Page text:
Moderators are not leaders, at least not usually. Moderation tools like kicking, banning, and categorizing are a band aid. They cover up the wound, but do not solve the underlying problem or prevent it from happening in the future. In the history of the GeekNights forum we have banned maybe three people ever? In almost a decade we have almost never had to use the moderation tools.
Instead, by setting a strong example for behavioral expectations we created an environment where trolls do not flourish. Heavy moderation is a strong signal that leadership is lacking. The community has already been lead right into the wilderness, and has to fight trolls with ban hammers. Good leadership brings your community to the promised land where evil beasts dare not roam.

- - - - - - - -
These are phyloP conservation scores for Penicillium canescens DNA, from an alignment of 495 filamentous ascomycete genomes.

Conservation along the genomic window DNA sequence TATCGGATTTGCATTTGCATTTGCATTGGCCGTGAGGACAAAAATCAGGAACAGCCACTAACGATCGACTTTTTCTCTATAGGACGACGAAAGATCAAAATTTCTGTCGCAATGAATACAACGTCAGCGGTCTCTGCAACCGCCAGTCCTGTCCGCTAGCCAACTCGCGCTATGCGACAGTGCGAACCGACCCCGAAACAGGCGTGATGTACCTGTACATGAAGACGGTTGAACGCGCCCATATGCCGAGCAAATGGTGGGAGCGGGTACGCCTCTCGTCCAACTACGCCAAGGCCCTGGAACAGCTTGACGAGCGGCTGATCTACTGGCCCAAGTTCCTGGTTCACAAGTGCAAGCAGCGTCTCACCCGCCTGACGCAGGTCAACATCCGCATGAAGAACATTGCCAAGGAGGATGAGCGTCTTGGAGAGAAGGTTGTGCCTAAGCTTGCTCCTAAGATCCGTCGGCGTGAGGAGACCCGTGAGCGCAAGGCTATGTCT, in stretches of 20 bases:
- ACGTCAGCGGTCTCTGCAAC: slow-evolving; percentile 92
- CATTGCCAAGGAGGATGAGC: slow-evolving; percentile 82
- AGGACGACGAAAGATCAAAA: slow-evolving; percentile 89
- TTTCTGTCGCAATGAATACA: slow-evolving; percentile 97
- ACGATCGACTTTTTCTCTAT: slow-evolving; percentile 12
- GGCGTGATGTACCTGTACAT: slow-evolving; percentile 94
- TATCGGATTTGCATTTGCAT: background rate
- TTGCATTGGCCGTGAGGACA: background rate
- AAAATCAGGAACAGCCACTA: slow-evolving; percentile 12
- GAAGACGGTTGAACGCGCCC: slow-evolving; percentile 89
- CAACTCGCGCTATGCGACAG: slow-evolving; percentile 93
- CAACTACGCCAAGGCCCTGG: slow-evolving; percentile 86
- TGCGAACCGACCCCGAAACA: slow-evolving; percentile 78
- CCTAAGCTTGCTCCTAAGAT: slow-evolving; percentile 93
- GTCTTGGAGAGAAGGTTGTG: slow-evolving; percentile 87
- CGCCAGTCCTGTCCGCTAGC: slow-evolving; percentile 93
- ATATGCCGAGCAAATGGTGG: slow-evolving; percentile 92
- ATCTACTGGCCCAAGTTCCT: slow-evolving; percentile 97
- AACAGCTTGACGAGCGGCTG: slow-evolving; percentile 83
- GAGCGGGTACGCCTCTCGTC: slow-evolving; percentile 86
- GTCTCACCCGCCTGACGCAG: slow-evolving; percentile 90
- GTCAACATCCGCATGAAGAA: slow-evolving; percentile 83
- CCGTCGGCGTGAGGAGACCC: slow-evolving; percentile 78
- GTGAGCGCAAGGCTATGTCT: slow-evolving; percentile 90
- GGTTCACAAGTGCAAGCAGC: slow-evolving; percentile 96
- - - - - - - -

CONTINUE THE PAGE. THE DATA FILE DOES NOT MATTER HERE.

Selling it Short
Whenever we interact with listeners, there is a particular scenario that repeats itself. A fan will introduce themselves, and tell us how they enjoy our work. Rym will thank them and be fake-nice to gain admiration and boost his ego. I will assure the fan that they must have something better to do than listen to our podcast. In the end, Rym is the nice guy and I'm a jerk.
The thing is, I'm just being honest. If someone else made GeekNights, I would not listen to it. I personally don't feel it's all that good. I will always choose honesty, even if it means being the bad guy
. I also have a complex where I have to do things my own way, and not according to someone else's wishes or expectations.